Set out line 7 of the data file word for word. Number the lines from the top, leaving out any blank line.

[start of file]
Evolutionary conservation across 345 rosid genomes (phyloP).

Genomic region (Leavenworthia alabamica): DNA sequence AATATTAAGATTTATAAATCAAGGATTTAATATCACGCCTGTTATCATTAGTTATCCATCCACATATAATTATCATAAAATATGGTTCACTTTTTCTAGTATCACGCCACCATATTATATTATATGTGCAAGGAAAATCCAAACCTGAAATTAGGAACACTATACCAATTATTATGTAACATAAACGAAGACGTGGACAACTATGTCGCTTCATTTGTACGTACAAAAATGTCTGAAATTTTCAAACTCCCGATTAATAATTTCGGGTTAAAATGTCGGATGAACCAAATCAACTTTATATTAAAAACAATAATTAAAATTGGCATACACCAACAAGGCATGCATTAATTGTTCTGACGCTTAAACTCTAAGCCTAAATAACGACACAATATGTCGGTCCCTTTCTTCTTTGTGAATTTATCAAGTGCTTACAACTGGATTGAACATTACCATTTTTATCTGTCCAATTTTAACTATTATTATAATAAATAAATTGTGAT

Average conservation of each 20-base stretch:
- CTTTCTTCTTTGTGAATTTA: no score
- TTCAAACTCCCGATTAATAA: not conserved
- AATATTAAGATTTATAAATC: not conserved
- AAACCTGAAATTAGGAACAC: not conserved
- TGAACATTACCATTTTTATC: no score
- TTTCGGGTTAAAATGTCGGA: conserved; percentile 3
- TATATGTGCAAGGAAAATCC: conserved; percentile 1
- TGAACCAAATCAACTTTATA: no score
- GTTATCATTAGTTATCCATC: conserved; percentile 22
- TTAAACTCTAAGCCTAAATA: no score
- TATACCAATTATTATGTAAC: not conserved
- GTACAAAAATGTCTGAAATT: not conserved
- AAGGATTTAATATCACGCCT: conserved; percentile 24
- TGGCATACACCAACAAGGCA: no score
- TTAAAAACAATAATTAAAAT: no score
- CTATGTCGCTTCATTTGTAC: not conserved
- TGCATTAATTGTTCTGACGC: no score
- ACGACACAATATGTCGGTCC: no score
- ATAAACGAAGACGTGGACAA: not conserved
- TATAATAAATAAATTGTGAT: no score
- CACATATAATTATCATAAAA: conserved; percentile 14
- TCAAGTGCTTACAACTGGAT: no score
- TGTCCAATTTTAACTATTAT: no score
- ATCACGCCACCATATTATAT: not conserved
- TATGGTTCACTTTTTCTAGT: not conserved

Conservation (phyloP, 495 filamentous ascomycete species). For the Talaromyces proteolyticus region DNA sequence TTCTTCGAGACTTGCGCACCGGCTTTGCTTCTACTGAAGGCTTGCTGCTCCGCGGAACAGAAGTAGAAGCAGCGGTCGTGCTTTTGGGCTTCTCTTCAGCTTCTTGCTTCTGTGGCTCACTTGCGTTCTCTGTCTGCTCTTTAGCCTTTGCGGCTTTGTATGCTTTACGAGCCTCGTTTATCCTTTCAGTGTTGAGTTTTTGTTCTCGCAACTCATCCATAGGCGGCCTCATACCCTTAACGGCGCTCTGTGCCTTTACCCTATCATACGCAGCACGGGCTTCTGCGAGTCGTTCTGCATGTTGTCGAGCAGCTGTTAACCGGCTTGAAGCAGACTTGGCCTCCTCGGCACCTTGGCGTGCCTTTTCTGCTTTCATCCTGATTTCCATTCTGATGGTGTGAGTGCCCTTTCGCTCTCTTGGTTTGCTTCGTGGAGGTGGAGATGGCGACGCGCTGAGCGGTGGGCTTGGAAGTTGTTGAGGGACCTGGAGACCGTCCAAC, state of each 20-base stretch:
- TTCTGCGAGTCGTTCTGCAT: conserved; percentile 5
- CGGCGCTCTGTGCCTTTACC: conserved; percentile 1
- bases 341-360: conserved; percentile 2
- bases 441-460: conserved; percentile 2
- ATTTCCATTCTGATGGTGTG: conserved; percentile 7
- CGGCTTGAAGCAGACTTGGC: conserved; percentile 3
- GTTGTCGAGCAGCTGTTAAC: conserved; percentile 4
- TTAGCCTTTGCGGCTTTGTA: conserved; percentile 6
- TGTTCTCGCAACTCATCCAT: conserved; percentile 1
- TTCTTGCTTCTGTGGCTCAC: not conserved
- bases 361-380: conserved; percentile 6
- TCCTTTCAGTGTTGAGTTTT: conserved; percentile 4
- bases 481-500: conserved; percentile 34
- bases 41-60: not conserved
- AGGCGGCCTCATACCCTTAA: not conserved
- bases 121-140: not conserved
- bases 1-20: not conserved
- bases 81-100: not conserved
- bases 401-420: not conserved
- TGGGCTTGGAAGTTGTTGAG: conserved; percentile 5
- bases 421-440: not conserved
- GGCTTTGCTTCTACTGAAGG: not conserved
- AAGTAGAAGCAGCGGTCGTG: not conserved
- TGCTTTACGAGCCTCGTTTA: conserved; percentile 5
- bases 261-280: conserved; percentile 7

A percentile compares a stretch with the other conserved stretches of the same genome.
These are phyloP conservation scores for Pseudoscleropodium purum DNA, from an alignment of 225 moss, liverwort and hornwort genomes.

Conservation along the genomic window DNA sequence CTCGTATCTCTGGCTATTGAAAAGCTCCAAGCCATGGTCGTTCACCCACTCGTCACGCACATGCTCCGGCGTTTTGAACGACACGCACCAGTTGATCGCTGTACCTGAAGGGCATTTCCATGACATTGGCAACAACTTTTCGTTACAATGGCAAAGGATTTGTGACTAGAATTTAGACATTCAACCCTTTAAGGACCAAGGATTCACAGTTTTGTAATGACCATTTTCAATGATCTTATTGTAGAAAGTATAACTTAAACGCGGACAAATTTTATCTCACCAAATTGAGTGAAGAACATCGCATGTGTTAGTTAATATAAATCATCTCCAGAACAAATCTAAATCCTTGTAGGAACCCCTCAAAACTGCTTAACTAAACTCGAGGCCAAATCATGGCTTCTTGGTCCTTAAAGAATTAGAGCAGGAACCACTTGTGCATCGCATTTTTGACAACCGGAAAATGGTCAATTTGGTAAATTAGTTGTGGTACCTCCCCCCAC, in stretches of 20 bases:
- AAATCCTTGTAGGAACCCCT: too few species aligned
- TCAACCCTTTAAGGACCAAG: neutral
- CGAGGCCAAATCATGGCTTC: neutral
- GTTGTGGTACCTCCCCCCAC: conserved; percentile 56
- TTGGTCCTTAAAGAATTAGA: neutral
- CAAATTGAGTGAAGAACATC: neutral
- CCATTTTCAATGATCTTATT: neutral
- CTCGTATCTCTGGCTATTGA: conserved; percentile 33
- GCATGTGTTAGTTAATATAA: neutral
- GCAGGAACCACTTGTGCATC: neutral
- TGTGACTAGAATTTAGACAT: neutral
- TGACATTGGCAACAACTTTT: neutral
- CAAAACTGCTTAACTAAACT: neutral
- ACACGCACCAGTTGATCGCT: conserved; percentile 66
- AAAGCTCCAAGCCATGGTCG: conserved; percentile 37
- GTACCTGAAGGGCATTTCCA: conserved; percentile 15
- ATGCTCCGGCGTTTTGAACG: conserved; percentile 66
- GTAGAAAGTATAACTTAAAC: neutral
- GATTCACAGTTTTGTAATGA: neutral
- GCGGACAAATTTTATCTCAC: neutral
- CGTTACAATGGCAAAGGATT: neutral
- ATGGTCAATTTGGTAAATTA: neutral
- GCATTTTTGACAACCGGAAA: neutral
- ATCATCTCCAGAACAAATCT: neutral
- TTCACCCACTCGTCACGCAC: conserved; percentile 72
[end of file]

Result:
- AAACCTGAAATTAGGAACAC: not conserved